One of the prompts from running the wrangler init command is a question asking will you like to write your first test, and which test runner you will like to use?. If you indicate yes and select either vitest or jest as your test runner, an index.test.js file will be created with the following block of code included in the file:

const { unstable_dev } = require("wrangler");
describe("Worker", () => {
let worker;
beforeAll(async () => {
worker = await unstable_dev(
"src/index.js",
{},
{ disableExperimentalWarning: true }
);
});
afterAll(async () => {
await worker.stop();
});
it("should return Hello World", async () => {
const resp = await worker.fetch();
if (resp) {
const text = await resp.text();
expect(text).toMatchInlineSnapshot(`"Hello World!"`);
}
});
});

The code block consists of 4 parts:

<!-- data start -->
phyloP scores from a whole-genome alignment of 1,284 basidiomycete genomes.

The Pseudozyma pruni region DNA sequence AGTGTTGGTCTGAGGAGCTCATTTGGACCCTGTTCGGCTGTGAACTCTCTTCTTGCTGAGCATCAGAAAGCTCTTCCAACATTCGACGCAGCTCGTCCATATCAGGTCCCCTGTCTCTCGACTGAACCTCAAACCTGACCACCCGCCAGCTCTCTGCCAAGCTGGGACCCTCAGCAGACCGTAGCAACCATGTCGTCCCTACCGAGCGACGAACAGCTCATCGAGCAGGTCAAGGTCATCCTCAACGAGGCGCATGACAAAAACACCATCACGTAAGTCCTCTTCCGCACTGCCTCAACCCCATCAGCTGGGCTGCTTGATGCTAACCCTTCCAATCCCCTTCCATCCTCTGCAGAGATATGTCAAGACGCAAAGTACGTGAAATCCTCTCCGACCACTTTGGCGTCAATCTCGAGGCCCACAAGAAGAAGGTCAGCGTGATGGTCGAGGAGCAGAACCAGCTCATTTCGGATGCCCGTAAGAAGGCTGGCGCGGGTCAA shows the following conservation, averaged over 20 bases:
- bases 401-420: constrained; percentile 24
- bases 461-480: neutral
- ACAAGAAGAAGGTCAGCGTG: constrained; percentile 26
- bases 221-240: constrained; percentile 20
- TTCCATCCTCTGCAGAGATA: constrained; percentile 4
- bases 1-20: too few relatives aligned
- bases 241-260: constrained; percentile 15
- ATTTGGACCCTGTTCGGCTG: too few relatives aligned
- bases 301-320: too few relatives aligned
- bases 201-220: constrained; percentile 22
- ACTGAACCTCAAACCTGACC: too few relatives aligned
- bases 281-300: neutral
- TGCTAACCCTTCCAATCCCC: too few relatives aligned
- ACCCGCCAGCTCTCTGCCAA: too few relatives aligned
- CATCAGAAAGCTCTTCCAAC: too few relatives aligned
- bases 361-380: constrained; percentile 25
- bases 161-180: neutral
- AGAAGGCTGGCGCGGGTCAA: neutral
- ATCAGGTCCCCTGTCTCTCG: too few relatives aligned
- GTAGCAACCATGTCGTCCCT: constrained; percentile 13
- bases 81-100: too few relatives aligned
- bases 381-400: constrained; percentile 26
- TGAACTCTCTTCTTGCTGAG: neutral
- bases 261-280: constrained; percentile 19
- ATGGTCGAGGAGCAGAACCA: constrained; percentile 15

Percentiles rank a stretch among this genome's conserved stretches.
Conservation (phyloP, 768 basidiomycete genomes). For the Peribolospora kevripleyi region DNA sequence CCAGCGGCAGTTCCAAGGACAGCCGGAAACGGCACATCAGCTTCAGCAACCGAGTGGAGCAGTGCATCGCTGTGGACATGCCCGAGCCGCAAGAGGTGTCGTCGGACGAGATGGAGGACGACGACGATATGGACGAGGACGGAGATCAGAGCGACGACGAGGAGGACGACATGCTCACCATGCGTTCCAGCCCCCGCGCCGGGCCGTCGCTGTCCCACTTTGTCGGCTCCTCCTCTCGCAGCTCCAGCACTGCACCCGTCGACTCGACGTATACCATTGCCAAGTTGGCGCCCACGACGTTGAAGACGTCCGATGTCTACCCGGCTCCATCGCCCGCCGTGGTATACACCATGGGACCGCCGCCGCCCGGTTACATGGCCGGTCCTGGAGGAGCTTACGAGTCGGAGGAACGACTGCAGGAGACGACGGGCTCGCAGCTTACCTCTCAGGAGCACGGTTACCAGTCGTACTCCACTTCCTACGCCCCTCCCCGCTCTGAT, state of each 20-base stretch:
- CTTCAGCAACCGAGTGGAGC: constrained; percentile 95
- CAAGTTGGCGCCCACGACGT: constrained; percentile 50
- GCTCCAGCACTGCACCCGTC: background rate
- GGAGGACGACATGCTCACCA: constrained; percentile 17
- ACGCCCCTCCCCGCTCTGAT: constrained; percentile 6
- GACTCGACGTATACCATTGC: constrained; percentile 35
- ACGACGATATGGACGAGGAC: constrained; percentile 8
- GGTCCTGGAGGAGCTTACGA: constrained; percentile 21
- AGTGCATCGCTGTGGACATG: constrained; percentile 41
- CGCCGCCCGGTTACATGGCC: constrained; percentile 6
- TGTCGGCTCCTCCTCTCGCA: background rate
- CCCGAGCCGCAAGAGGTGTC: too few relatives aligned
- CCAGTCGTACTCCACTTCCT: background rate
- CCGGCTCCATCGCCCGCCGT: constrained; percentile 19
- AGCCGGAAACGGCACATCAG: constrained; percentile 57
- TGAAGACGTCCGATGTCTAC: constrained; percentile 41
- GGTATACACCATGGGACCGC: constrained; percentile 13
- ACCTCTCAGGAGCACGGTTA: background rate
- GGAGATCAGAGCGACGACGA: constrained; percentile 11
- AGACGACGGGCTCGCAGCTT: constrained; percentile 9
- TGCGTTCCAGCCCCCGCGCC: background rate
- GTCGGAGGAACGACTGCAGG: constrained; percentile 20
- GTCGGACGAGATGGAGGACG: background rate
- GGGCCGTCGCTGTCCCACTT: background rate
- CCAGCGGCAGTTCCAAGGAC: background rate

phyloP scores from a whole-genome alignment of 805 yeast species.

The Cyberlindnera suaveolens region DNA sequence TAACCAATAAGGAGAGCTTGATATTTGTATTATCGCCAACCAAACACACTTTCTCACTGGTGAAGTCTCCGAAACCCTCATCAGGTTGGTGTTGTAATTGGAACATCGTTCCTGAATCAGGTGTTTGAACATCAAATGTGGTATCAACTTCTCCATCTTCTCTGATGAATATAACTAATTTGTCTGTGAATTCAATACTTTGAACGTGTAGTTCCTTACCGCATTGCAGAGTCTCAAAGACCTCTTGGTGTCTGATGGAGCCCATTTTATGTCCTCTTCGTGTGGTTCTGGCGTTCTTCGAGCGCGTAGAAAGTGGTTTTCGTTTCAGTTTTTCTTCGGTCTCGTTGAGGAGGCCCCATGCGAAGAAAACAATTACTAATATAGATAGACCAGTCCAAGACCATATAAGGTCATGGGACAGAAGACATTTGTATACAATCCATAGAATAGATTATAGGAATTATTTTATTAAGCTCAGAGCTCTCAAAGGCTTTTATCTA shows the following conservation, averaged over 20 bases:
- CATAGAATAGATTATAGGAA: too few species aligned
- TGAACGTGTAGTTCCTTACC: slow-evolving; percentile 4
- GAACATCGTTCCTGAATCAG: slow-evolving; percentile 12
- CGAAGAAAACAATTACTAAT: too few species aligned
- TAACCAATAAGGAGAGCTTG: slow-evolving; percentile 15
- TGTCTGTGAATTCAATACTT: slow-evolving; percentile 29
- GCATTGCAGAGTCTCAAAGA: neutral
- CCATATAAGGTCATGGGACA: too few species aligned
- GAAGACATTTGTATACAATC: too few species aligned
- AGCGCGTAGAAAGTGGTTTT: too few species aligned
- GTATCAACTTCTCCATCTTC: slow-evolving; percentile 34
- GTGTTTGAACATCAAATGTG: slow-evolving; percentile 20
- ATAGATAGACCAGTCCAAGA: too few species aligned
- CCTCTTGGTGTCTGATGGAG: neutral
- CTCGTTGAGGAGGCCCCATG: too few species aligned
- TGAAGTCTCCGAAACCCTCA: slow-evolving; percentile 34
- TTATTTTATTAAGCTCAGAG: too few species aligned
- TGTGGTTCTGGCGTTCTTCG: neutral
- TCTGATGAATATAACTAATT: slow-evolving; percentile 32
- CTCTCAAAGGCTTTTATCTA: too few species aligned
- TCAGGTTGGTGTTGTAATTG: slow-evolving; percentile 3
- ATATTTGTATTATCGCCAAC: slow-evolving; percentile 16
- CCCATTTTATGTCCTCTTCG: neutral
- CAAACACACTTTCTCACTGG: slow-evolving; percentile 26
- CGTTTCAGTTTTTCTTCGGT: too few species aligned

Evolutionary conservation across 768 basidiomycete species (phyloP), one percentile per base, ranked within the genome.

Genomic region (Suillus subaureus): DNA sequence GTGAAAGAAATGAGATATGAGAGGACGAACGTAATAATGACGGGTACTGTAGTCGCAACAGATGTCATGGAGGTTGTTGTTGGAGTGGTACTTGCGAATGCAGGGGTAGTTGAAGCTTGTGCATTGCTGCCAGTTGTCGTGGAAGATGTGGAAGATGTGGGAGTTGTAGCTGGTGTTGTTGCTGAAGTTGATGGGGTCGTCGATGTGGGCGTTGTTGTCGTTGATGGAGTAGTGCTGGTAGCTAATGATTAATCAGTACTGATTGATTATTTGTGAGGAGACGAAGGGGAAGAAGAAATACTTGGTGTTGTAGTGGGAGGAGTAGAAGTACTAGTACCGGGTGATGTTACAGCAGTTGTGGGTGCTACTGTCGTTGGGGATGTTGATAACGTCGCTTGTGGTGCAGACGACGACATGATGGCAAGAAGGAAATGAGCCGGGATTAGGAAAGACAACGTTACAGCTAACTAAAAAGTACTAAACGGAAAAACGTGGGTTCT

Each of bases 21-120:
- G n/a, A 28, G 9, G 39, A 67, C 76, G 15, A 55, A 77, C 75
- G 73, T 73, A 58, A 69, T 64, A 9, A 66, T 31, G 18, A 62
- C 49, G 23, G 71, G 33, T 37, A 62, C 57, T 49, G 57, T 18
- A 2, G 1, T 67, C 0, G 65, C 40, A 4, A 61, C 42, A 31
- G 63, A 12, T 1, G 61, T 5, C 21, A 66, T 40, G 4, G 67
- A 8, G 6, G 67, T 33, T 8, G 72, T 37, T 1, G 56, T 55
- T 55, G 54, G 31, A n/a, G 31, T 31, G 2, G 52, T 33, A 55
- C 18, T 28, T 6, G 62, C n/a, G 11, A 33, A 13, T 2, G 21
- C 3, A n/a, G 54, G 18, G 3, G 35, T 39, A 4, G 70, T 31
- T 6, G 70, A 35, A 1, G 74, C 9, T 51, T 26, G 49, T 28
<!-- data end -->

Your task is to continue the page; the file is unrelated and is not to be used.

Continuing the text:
1. The import statement const { unstable_dev } = require("wrangler");, this initializes the unstable_dev API so it can be used in the test suite. The unstable_dev function accepts three parameters - await unstable_dev(script, options, apiOptions).

  2. The beforeAll() function for initializing unstable_dev(), this helps minimize the overhead required to start the dev server for each individual test, running the dev server for each test will take a longer time to resolve which can end up slowing down the tests.

  3. The afterAll() function, which calls await worker.stop() for stopping the dev server after it runs the test suite.

  4. The await worker.fetch() function, for checking the response received corresponds with what you were expecting.

​​ 7. Publish your project

With your project configured, you can now publish your Worker. You can publish your Worker to a custom domain, or, if not configured, the Worker will publish to a *.workers.dev subdomain by default. To set up a *.workers.dev subdomain, go to the Cloudflare dashboard > Workers > Your subdomain > Change.

Publish to workers.dev
$ wrangler publish

You can preview your Worker at <YOUR_WORKER>.<YOUR_SUBDOMAIN>.workers.dev.

​​ Next steps

To do more with Workers, explore the Tutorials and Examples.